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Evaluate the following $\int\sqrt {5-2x+x^2}dx$

$\begin{array}{1 1} (A)\; \large\frac{x+1}{6} \sqrt {5-2x-x^2}+ 3 \sin ^{-1}\bigg(\frac{x+1}{\sqrt 6}\bigg)+c \\(B)\;\large\frac{x+1}{2} \sqrt {5-2x-x^2}+ 6 \sin ^{-1}\bigg(\frac{x+1}{\sqrt 6}\bigg)+c \\ (C)\;\large\frac{x+1}{2} \sqrt {5-2x-x^2}- 3 \sin ^{-1}\bigg(\frac{x+1}{\sqrt 6}\bigg)+c \\ (D)\;\large\frac{x+1}{2} \sqrt {5-2x-x^2}+ 3 \sin ^{-1}\bigg(\frac{x+1}{\sqrt 6}\bigg)+c \end{array} $

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  • $\int \sqrt {a^2-x^2}dx= \large\frac{x}{2} \sqrt {a^2-x^2}+ \frac{a^2}{2} \sin ^{-1} \bigg(\frac{x}{a}\bigg)+c$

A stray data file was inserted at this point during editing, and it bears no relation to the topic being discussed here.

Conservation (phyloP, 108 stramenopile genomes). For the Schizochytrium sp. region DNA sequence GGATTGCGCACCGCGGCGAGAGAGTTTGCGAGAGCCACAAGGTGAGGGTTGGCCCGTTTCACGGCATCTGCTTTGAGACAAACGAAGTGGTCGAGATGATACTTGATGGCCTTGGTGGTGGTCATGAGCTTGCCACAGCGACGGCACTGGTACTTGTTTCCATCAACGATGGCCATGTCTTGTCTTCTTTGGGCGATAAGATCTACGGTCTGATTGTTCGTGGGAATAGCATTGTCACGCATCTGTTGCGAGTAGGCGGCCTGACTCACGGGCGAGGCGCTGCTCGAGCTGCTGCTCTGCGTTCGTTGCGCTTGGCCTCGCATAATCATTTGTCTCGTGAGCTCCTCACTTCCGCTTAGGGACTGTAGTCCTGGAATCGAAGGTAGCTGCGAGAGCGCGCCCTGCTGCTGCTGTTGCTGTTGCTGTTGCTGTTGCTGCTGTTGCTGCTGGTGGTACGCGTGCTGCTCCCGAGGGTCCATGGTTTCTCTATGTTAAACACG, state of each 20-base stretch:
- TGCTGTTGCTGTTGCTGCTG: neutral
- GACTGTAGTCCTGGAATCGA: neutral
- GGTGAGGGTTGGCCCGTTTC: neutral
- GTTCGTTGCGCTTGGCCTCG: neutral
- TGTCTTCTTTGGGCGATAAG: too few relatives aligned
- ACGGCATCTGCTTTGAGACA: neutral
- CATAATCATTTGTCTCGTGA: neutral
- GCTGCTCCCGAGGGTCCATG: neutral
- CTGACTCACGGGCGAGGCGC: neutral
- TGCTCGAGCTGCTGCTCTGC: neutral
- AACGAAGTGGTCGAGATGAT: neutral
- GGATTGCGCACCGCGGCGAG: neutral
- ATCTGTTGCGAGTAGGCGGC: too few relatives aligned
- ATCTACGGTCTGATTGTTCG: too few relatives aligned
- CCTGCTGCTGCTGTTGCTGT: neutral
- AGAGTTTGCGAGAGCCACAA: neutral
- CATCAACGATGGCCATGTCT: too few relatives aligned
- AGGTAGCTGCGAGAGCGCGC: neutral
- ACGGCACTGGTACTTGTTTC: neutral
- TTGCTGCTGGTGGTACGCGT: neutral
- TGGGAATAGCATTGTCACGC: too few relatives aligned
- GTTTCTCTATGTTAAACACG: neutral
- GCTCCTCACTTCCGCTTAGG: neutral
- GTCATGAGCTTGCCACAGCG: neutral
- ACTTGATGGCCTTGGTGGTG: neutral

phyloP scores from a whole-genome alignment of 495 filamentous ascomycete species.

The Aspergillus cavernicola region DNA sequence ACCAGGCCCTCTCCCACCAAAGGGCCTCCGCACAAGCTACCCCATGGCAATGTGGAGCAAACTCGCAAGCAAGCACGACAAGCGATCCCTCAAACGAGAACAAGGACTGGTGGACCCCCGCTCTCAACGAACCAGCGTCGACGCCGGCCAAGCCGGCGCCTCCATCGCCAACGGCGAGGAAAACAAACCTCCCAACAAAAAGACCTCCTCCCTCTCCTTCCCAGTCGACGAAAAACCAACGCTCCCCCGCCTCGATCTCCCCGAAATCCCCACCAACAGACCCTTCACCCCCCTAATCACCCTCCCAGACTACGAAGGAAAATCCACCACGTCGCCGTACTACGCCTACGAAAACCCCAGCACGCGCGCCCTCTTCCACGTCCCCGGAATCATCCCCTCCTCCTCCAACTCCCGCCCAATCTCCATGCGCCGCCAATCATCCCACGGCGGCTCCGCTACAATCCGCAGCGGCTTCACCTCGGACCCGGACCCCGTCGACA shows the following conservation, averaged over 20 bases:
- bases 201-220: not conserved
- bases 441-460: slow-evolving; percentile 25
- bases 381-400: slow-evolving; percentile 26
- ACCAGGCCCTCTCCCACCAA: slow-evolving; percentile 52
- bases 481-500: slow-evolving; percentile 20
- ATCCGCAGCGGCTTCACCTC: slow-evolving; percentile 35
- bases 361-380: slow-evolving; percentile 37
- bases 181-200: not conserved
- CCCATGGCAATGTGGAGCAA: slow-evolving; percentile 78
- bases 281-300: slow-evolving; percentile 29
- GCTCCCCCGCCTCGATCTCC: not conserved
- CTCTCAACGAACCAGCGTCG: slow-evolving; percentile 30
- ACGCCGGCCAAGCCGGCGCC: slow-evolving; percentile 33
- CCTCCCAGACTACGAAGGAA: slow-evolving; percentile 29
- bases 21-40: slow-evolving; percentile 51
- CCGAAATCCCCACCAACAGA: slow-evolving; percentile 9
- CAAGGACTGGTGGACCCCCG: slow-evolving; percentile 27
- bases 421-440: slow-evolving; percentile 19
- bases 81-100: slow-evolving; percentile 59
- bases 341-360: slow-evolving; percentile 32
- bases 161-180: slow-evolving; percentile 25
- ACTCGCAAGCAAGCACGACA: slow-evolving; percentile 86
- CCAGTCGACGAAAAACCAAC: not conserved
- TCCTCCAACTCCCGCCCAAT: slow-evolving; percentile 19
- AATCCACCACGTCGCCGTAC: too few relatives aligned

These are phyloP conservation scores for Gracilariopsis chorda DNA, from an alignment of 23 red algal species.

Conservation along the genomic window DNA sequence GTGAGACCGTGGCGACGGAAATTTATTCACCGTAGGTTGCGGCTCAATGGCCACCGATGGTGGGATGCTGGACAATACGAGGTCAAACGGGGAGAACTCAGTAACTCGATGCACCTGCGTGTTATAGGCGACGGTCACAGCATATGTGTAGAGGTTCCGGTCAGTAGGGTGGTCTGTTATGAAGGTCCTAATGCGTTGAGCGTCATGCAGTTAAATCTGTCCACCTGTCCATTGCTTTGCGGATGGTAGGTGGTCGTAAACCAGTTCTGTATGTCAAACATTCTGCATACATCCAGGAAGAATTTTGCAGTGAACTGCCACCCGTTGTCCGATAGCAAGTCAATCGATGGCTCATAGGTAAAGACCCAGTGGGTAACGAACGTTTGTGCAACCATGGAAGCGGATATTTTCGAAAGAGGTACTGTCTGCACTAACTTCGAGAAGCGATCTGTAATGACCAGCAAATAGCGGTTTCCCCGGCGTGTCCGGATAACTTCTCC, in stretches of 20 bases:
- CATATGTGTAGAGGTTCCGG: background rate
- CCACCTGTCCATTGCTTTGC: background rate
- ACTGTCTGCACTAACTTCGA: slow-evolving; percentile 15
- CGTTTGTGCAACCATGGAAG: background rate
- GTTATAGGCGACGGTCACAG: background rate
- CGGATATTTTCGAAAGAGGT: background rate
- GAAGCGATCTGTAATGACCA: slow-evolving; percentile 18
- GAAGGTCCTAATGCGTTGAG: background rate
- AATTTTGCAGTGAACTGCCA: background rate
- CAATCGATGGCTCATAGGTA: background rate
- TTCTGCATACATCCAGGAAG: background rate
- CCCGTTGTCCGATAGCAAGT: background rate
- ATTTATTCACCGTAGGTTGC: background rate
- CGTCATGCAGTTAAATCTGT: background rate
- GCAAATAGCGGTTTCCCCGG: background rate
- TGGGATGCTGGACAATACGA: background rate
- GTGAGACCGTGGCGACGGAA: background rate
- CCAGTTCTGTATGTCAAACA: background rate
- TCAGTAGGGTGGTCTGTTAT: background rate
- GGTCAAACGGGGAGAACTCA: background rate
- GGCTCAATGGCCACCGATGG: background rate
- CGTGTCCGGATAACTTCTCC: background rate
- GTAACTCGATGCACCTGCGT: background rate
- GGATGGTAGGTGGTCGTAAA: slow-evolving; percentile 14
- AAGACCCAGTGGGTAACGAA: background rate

Let I =$\int\sqrt {5-2x+x^2}dx$
consider $(5-2x+x^2)$
By completing the squares, this can be written as
$=-\bigg[(x+1)^2-(\sqrt 6)^2\bigg]=(\sqrt 6)^2-(x+1)^2$
Hence $I=\sqrt {(\sqrt 6)^2-(x+1)^2}dx$
This is of the form $\sqrt {a^2-x^2}dx$
$=\large\frac{x}{2} \sqrt {a^2-x^2}+\frac{a^2}{2} \sin ^{-1}(\frac{x}{a})+c$
Here $x=(x+1)\; and\; a =\sqrt 6$
Hence on integrating $\int \sqrt {5-2x-x^2}dx$
$=\large\frac{x+1}{2} \sqrt {5-2x-x^2}+\frac {(\sqrt 6)^2}{2} \sin ^{-1}\bigg( \frac{x+1}{\sqrt 6}\bigg)+c$
$=\large\frac{x+1}{2} \sqrt {5-2x-x^2}+ 3 \sin ^{-1}\bigg(\frac{x+1}{\sqrt 6}\bigg)+c$
answered Apr 16, 2013 by meena.p
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